THE BORDER LIFE
Willow Grass
Riverdave's Journal
This essay appeared in the Durham Herald-Sun on 8/1/96

Expectations are sometimes too high for paddlers hoping to voyage down the Eno River during the summer. I often find friends and relatives anxiously waiting at West Point Park to pick up paddlers coming downstream from Orange County. These ill-conceived expeditions did not take into account that it is healthy and normal for a Piedmont river to run low in the summer. The paddlers usually arrive after dark, tired and weary, having hauled boats over countless rocks and through an almost endless sea of summer willow grass.

What at first glance may appear to be an invasive aquatic plant out of control, often stretching entirely across the river channel, is actually an extremely important component of the native ecology of a Piedmont river. In the summer there are sections of the Eno River where no water can be seen at all, as the river quietly flows entirely hidden under a sea of willow grass foliage.

Here is how it works. Around the first of May, as the early spring rainy season ends, the young shoots of the willow grass begin to emerge from their roots on the bottom of the river. As the water level drops, this plant will poke its leaves above the surface to a height of about two feet. Early spring's deep flowing channel of water eventually becomes a shallow trickle of only a few inches under watercress as we move into the warmer and drier months of the year.

This plant, Justicia americanus, produces a flower by the first of July that is similar to our familiar cultivated Mediterranean species of Acanthus to which it is related. Atop the summer sea of willow grass will be a myriad of inch-long, purple and white symmetrical flowers, each divided into two equal parts.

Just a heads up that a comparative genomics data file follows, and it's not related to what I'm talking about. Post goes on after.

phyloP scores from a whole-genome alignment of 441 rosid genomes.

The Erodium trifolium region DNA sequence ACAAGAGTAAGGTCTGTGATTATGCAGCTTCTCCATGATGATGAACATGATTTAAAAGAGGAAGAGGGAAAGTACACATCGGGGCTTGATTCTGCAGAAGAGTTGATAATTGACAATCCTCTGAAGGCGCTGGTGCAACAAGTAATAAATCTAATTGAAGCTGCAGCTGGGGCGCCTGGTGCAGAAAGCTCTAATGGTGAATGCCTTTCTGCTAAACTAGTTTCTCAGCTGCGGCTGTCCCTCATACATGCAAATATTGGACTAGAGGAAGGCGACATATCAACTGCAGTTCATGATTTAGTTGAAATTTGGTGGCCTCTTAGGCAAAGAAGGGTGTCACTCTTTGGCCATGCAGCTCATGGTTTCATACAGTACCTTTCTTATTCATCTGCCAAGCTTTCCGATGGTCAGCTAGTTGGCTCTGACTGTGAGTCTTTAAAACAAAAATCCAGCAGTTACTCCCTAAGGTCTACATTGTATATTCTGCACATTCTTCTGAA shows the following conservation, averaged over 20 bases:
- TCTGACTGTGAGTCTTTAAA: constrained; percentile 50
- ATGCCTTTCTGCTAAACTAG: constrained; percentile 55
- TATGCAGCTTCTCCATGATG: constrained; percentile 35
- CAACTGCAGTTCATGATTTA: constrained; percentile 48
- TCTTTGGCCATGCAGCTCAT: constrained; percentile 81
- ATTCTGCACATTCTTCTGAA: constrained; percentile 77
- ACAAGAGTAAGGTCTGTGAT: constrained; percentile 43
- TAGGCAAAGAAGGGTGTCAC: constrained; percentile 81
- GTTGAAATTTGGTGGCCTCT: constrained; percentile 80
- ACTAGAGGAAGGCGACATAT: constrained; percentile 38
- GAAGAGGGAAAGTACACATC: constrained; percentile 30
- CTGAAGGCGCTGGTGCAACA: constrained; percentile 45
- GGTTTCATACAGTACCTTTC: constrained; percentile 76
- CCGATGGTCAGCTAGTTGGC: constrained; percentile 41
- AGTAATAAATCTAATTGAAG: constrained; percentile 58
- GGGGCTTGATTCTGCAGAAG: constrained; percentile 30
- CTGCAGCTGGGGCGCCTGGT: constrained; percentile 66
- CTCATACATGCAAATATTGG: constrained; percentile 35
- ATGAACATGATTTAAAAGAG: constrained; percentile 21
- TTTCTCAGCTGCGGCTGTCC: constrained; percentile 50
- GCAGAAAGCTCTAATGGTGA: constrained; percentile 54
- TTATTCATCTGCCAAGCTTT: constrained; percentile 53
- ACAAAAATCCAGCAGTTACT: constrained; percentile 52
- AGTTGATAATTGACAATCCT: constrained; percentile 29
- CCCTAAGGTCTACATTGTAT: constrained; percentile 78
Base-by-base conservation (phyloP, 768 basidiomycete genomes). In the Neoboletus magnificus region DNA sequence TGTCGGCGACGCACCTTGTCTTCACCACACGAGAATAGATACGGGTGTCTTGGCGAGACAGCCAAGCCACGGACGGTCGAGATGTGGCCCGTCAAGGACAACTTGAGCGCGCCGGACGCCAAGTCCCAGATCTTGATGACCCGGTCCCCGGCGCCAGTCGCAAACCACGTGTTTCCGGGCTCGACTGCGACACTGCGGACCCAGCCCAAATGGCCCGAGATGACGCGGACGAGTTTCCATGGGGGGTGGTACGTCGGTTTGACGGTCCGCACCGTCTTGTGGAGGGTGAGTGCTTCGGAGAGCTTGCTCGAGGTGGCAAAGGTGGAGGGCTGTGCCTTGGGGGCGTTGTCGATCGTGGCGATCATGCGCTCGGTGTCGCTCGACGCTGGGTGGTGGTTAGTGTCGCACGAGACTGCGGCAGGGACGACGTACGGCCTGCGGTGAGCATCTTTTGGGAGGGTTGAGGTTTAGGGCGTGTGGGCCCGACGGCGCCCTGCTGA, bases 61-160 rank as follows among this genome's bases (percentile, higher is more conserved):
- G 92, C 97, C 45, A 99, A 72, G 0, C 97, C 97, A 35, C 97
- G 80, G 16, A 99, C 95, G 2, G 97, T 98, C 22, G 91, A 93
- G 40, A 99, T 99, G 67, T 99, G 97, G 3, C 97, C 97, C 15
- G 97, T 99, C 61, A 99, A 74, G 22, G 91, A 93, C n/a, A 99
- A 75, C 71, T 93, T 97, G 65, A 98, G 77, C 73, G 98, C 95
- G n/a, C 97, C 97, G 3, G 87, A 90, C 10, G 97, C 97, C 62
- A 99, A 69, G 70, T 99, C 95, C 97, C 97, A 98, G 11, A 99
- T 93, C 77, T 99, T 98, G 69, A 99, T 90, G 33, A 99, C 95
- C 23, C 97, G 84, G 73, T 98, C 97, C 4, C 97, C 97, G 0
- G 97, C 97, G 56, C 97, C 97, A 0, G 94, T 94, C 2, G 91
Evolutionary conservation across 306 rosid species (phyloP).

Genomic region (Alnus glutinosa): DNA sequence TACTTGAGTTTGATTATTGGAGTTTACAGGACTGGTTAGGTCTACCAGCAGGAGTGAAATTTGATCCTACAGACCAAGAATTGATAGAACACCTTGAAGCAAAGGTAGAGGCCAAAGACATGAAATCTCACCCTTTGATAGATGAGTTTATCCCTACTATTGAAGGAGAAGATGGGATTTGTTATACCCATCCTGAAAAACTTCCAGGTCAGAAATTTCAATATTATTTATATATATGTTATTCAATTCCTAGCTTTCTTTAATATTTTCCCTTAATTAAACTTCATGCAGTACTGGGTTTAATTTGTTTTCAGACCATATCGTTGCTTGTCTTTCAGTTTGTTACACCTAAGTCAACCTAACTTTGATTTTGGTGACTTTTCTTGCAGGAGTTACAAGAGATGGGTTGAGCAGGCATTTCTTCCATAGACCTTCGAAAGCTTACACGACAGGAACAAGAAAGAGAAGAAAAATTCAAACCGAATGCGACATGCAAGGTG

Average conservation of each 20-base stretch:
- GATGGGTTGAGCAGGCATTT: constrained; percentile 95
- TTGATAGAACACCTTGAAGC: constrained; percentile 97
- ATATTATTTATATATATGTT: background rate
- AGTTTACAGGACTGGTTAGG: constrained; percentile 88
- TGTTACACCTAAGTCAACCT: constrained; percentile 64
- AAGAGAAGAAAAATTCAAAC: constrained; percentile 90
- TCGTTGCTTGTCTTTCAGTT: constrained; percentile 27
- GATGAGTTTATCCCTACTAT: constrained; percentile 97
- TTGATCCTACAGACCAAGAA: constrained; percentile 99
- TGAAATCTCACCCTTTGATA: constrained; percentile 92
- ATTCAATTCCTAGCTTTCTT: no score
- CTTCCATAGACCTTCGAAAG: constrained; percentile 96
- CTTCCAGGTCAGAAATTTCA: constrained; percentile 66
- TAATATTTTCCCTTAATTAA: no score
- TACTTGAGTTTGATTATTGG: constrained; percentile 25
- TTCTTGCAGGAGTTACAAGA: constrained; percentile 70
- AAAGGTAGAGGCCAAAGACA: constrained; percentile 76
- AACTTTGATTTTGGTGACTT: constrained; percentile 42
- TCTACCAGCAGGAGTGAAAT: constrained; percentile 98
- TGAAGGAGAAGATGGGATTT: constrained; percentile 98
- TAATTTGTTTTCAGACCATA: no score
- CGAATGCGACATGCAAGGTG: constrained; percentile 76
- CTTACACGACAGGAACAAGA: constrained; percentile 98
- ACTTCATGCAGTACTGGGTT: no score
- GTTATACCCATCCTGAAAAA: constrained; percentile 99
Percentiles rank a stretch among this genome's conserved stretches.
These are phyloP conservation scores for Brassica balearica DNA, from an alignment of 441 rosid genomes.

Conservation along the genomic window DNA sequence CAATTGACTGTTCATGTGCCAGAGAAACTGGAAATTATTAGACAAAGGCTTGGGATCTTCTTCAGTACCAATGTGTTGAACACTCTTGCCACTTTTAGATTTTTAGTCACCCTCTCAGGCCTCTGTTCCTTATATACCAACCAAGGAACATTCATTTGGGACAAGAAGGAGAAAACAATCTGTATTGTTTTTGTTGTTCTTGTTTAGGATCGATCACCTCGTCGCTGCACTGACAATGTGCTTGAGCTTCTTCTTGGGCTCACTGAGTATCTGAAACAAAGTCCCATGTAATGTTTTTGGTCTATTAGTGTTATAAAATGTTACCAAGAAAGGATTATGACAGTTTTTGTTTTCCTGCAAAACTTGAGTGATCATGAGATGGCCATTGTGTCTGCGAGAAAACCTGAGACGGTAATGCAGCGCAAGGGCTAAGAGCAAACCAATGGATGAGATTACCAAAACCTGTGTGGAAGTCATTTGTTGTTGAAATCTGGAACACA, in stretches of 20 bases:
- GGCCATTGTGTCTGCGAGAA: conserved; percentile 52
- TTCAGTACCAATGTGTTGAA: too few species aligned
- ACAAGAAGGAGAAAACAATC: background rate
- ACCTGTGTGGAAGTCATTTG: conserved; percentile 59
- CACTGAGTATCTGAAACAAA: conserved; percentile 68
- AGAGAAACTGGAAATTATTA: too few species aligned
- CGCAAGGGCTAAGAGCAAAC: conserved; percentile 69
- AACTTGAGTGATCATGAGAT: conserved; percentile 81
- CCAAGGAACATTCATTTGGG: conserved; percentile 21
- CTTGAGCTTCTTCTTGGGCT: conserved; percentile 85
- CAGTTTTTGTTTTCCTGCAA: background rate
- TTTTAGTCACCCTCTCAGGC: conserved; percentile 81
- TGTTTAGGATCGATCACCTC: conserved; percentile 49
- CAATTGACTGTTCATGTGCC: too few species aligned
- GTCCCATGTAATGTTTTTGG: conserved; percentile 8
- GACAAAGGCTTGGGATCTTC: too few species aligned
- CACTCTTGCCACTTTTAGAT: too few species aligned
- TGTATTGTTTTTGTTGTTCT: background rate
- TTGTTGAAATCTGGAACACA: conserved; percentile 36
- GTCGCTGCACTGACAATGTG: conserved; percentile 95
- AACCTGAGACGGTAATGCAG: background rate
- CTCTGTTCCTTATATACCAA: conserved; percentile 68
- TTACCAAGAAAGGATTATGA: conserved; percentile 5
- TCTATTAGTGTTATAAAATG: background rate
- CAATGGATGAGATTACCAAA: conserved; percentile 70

This colonial plant spreads across rocky streams and shallow rivers by means of rhizomes - horizontal, underground stems. The rhizomes produce shoots with slender, paired, four inch leaves that remind us of the leaves of the willow tree, therefore providing the basis for the common name of willow grass.

In North Carolina, willow grass is most abundant in the lower Piedmont, but its range extends from Ontario to Wisconsin and south to Texas and Georgia. Six other species of Justicia exist in the eastern United States, becoming most concentrated in Florida. The Acanthus family is largely a tropical family with over 2500 species.

As one moves further south one may meet another relative of willow grass, Justicia pectoralis. This species contains the psychoactive chemicals known as tryptamines that hold strong aphrodisiac and hallucinogenic powers. It is used as a snuff by  shamans in their ceremonial practices in the upper Orinoco River region of Venezuela

Willow grass habitat is important to the ecology of a Piedmont river in that it performs the task equivalent to that of the coastal marsh estuary. Many newly hatched fish, snakes, amphibians and other aquatic animals need a sheltered and protected place to grow before they have to face the major predators of the river such as the largemouth bass and other members of the sunfish family.

These predators remain in deep pools along the margins of the willow grass colonies. They await the careless young of other species who would dare to venture momentarily from the shelter of the willow grass into deeper water and become a meal. To wade through the summer sea of willow grass is a marvelous way to explore the life forms of a healthy Piedmont river.

By late fall the foliage of the willow grass begins to look ragged. Its stems weaken, drops leaves and eventually winter rains produce freshets that mat down what is left of its summer glory back to the substrate of the river. One very important cycle of the river is completed. What had once been a launching platform for daring dragonflies and darting damselflies, and a refuge for frightened fry and fair-weather frogs, has now retreated to allow the yearly winter flooding of the river to return once again
 
Photo by ww.wildflower.com: willow grass